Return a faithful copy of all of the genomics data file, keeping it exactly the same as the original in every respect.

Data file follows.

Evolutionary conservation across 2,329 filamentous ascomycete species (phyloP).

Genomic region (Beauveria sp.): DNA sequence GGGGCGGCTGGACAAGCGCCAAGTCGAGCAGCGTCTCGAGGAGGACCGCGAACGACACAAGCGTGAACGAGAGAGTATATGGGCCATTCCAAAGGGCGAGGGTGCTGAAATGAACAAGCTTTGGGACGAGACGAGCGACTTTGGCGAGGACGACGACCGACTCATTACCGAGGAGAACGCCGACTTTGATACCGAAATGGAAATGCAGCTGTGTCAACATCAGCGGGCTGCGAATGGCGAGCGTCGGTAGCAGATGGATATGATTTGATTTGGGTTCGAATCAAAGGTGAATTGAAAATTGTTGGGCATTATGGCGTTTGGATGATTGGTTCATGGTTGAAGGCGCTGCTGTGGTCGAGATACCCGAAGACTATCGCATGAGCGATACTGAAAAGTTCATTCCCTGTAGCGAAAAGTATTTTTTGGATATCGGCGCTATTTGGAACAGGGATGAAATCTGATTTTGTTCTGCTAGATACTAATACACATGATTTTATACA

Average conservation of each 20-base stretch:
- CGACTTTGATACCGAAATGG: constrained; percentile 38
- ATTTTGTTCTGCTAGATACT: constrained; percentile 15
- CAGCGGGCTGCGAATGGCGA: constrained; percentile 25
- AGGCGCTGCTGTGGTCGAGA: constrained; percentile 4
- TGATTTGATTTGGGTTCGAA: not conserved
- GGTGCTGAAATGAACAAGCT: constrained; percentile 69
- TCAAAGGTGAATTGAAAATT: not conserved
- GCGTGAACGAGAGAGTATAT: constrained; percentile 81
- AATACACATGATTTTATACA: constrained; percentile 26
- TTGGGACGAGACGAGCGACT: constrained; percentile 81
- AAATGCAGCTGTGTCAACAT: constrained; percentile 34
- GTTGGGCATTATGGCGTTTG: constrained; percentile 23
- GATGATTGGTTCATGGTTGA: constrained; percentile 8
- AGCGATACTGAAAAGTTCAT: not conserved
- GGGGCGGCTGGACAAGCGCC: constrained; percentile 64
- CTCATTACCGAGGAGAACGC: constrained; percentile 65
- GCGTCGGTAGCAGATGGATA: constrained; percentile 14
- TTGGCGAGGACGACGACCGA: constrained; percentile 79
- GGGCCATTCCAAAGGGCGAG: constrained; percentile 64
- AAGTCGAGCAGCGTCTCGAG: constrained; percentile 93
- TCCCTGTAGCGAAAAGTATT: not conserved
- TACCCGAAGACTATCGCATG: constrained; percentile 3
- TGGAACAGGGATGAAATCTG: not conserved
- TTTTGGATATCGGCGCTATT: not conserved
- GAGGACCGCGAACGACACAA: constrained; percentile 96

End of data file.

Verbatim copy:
Evolutionary conservation across 2,329 filamentous ascomycete species (phyloP).

Genomic region (Beauveria sp.): DNA sequence GGGGCGGCTGGACAAGCGCCAAGTCGAGCAGCGTCTCGAGGAGGACCGCGAACGACACAAGCGTGAACGAGAGAGTATATGGGCCATTCCAAAGGGCGAGGGTGCTGAAATGAACAAGCTTTGGGACGAGACGAGCGACTTTGGCGAGGACGACGACCGACTCATTACCGAGGAGAACGCCGACTTTGATACCGAAATGGAAATGCAGCTGTGTCAACATCAGCGGGCTGCGAATGGCGAGCGTCGGTAGCAGATGGATATGATTTGATTTGGGTTCGAATCAAAGGTGAATTGAAAATTGTTGGGCATTATGGCGTTTGGATGATTGGTTCATGGTTGAAGGCGCTGCTGTGGTCGAGATACCCGAAGACTATCGCATGAGCGATACTGAAAAGTTCATTCCCTGTAGCGAAAAGTATTTTTTGGATATCGGCGCTATTTGGAACAGGGATGAAATCTGATTTTGTTCTGCTAGATACTAATACACATGATTTTATACA

Average conservation of each 20-base stretch:
- CGACTTTGATACCGAAATGG: constrained; percentile 38
- ATTTTGTTCTGCTAGATACT: constrained; percentile 15
- CAGCGGGCTGCGAATGGCGA: constrained; percentile 25
- AGGCGCTGCTGTGGTCGAGA: constrained; percentile 4
- TGATTTGATTTGGGTTCGAA: not conserved
- GGTGCTGAAATGAACAAGCT: constrained; percentile 69
- TCAAAGGTGAATTGAAAATT: not conserved
- GCGTGAACGAGAGAGTATAT: constrained; percentile 81
- AATACACATGATTTTATACA: constrained; percentile 26
- TTGGGACGAGACGAGCGACT: constrained; percentile 81
- AAATGCAGCTGTGTCAACAT: constrained; percentile 34
- GTTGGGCATTATGGCGTTTG: constrained; percentile 23
- GATGATTGGTTCATGGTTGA: constrained; percentile 8
- AGCGATACTGAAAAGTTCAT: not conserved
- GGGGCGGCTGGACAAGCGCC: constrained; percentile 64
- CTCATTACCGAGGAGAACGC: constrained; percentile 65
- GCGTCGGTAGCAGATGGATA: constrained; percentile 14
- TTGGCGAGGACGACGACCGA: constrained; percentile 79
- GGGCCATTCCAAAGGGCGAG: constrained; percentile 64
- AAGTCGAGCAGCGTCTCGAG: constrained; percentile 93
- TCCCTGTAGCGAAAAGTATT: not conserved
- TACCCGAAGACTATCGCATG: constrained; percentile 3
- TGGAACAGGGATGAAATCTG: not conserved
- TTTTGGATATCGGCGCTATT: not conserved
- GAGGACCGCGAACGACACAA: constrained; percentile 96